This role induced stress is made up of three sub emotions - sorrow, anger and fear
A very common form of stress, that hich has raised its head in recent years, is the one induced due to one’s role. There was once a famous movie actor, well known as one of the best of all time, and he was obviously very much aware of the same.
One day as he was shooting for his new film, his director, a very prominent figure in the film-making, mentioned to him that there was a general perception spreading in the film industry, as well as in the film going audiences, that the actor was getting older with time and his performance was dropping; means, he needed to spruce up his performances if he had to compete with the younger actors.
As soon as he heard this, he started taking his acting role and everything related to it over-serious and lost his happiness completely because he had been used to listening only to praises regarding his performances and reputation all his life.
He also forgot all that the world had given him all his life, all the love, respect and adulation and became angry, bitter and resentful towards everyone he met, believing that they no longer held those feelings for him as much as before. Also a general sense of fear and nervousness started developing inside him regarding his next performance.
One piece of information had changed him altogether. What had gripped him -‘Role Induced Stress’. His emotion of stress was made of three sub emotions – sorrow, anger and fear (or worry). What was the cause – he over identified with his role. He ‘believed’ he was an extremely famous actor. But was he a hero? It’s what he did. But he learned to believe it is what he is.
Even we need to remind ourselves that we get to play various roles on the world stage of action and that if we over-identify with any of the roles, which a lot of us do, then just like the actor, our creativity, spontaneity and lightness is reduced and we start to taking things far too seriously, more than necessary, and as a result get stressed. It’s not at all wrong to treat what we do seriously, but it’s a mistake to believe what we do is extremely important, and we are extremely busy people living in an extremely busy lifestyle.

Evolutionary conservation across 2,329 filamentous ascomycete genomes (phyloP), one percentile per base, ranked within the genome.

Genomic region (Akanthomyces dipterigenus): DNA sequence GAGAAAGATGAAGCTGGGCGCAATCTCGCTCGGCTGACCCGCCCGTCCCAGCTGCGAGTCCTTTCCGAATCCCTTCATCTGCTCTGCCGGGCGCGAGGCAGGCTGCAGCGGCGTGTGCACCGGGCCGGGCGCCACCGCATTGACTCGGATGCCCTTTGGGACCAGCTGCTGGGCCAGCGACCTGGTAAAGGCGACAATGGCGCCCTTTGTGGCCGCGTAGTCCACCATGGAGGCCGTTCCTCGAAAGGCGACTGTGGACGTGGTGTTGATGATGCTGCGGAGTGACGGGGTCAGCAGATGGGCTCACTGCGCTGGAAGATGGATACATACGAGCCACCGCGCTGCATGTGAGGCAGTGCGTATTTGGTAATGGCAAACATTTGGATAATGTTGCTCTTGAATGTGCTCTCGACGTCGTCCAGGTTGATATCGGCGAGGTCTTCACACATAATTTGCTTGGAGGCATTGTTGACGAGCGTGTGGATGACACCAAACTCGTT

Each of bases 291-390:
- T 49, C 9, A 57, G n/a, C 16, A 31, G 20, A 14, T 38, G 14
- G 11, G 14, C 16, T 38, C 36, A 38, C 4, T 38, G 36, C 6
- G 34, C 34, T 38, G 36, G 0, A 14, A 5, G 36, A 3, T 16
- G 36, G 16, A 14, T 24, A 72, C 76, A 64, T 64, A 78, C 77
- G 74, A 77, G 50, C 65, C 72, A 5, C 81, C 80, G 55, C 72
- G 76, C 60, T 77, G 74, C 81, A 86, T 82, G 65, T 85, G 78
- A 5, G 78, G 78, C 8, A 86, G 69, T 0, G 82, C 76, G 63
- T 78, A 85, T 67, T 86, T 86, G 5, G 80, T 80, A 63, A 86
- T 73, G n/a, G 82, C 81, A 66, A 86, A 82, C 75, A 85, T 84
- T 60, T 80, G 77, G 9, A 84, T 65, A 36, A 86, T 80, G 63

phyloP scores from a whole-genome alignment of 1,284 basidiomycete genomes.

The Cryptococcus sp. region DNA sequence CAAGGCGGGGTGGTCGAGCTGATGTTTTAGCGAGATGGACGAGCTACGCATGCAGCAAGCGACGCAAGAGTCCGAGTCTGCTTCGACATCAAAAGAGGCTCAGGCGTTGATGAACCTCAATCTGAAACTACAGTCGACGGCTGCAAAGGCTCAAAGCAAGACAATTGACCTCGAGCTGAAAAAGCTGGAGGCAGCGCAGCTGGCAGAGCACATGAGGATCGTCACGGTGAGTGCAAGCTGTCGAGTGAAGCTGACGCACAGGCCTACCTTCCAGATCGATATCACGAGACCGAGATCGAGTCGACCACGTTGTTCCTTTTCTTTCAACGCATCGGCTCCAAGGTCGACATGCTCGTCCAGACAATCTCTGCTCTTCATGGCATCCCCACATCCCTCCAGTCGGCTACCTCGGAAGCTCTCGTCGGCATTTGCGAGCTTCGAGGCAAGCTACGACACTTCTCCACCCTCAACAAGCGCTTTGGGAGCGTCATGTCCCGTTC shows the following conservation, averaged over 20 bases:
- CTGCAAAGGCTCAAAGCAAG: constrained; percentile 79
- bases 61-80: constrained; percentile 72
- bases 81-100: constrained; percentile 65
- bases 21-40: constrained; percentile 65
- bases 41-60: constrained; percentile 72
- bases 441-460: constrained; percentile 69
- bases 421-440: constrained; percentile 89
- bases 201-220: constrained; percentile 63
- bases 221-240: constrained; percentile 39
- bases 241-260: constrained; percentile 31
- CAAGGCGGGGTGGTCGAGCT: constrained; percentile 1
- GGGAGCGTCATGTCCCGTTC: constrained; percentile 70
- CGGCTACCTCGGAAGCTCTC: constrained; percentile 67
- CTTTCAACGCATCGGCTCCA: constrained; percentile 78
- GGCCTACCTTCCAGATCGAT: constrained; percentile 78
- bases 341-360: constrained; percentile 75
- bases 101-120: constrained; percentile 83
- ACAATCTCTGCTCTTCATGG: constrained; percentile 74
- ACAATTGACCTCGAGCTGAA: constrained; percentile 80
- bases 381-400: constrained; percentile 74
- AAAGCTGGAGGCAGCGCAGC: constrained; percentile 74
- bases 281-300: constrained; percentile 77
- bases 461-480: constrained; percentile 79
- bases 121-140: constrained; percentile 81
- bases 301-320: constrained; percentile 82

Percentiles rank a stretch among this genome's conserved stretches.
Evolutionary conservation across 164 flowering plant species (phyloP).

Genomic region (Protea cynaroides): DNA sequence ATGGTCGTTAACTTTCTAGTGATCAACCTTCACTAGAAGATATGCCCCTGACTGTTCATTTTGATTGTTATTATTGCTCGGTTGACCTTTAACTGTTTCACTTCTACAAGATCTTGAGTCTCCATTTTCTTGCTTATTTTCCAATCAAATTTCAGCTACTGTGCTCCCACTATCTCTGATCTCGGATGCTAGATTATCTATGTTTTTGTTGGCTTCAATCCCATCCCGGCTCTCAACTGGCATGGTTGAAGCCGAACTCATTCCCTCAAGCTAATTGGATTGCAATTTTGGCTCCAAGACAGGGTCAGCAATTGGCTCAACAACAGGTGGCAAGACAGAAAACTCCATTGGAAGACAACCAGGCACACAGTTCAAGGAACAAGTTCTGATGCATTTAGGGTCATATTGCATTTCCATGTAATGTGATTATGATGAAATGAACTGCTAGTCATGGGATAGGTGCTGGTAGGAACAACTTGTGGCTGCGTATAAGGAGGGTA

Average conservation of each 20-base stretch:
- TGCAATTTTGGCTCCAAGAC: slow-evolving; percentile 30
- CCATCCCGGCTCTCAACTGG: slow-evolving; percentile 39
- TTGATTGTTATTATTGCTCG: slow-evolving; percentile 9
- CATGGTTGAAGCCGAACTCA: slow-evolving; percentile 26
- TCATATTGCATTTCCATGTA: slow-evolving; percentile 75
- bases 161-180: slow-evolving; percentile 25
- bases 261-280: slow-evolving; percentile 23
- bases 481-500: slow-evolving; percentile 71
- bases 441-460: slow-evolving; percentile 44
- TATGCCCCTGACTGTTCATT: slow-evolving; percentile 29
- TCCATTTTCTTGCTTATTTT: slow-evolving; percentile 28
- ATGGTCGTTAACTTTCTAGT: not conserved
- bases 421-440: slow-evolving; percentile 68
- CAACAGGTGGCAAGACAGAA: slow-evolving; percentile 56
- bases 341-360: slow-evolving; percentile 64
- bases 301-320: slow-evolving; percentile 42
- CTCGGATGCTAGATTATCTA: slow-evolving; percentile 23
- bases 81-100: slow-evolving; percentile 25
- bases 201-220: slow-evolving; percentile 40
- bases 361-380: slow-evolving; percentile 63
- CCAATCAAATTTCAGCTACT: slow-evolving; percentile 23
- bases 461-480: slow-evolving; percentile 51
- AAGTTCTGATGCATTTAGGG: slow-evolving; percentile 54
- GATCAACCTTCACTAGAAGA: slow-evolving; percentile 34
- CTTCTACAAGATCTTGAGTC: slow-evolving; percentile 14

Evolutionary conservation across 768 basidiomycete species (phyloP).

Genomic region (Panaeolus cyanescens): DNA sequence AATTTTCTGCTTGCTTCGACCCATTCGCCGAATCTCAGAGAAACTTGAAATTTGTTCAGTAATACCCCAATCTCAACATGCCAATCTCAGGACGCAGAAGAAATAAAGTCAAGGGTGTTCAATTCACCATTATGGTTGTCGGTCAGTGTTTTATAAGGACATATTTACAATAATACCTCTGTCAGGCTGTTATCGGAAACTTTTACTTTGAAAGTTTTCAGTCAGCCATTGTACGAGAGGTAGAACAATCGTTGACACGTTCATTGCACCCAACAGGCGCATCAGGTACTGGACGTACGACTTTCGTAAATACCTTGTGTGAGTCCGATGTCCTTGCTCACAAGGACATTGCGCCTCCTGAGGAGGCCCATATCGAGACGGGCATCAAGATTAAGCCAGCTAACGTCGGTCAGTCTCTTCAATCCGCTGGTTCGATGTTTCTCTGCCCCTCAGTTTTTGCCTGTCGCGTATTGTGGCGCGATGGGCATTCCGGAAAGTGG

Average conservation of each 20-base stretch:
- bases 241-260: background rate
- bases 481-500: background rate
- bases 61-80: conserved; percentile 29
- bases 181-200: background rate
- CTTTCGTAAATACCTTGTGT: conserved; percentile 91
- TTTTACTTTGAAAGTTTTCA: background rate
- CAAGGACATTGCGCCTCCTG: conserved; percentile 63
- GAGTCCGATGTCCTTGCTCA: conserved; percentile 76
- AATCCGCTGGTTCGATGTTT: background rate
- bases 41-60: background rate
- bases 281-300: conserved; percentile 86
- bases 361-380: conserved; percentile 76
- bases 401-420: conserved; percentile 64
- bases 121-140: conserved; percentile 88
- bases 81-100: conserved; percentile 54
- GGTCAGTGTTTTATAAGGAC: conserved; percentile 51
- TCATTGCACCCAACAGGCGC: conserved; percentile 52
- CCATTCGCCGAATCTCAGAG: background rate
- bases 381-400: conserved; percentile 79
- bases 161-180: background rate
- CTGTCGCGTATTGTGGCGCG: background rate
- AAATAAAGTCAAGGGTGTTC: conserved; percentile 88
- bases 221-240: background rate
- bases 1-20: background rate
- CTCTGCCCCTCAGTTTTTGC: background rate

This kind of consciousness makes us over-serious. A very common sign of this is carrying a lot of thoughts of one’s role into the other. For example, Mrs.A, a young mother, switches roles from a software executive in the corporate sector, a role which she plays in the entire day, to a parent and wife in the evening. If she is over thinking about her day-role while playing her evening-role, it is a sign she is over-identifying with her day role and there is a lack of detachment. As a result she starts becoming over-serious and suffers from ‘role induced stress’ as a result.
There is a deep connection between seriousness and fear. In this case of Mrs.A, as a result of attachment to her role, there are lots of fears that she carries regarding her role of software executive – fear of loss of position, loss of love, respect and reputation – either in her company or in general in society, not succeeding, not getting promoted etc., because of which she is over-serious and she carries the role in her head almost all the time, even when she sleeps.
That is why so called ‘extremely busy’ people sometimes complain of sleep problems.
This can happen with us, with any role we play. This kind of stress, just like in the case of the actor is generally made up of sorrow, anger and fear – one of these three different negative emotions from time to time or more than one at the same time – phases of dejection or feeling low or a lack of enthusiasm or a general disinterest in life events; phases of frustration and experiencing a lack of control of events and people, due to which there are frequent outbursts of anger and phases of immense worry regarding the future, all of which affect our mind, our physical body, relationships and even success of our role; although it is our role itself (our over-identification with it) which is the root cause of this emotional turmoil inside us. So instead of benefitting our role, our over-concern for it starts affecting it adversely.
Author is a mental health counselor